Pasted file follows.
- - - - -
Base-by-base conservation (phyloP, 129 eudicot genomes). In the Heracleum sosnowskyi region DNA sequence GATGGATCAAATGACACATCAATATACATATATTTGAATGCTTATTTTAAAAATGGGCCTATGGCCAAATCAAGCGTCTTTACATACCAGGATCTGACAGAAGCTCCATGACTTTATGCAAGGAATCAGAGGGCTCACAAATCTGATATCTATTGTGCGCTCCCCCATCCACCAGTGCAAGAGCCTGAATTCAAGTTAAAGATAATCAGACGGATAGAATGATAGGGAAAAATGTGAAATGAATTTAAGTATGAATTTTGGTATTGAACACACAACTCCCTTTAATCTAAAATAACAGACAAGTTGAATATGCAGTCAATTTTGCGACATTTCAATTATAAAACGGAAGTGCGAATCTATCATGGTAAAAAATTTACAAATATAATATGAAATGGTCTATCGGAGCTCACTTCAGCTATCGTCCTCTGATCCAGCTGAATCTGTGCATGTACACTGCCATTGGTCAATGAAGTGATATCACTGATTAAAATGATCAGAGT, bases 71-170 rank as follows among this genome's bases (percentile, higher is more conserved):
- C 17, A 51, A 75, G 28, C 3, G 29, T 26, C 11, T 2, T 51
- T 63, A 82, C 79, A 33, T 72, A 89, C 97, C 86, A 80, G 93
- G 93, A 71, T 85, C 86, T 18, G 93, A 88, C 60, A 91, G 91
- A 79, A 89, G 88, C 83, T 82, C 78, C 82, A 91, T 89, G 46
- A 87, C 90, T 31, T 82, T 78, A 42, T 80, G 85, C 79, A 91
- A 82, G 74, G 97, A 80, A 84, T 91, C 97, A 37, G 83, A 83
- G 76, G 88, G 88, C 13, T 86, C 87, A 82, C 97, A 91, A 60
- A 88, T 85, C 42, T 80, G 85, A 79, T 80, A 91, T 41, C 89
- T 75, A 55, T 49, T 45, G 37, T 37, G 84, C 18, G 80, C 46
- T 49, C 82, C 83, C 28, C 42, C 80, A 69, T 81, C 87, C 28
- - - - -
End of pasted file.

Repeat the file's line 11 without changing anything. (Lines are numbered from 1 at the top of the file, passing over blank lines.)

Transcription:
- T 49, C 82, C 83, C 28, C 42, C 80, A 69, T 81, C 87, C 28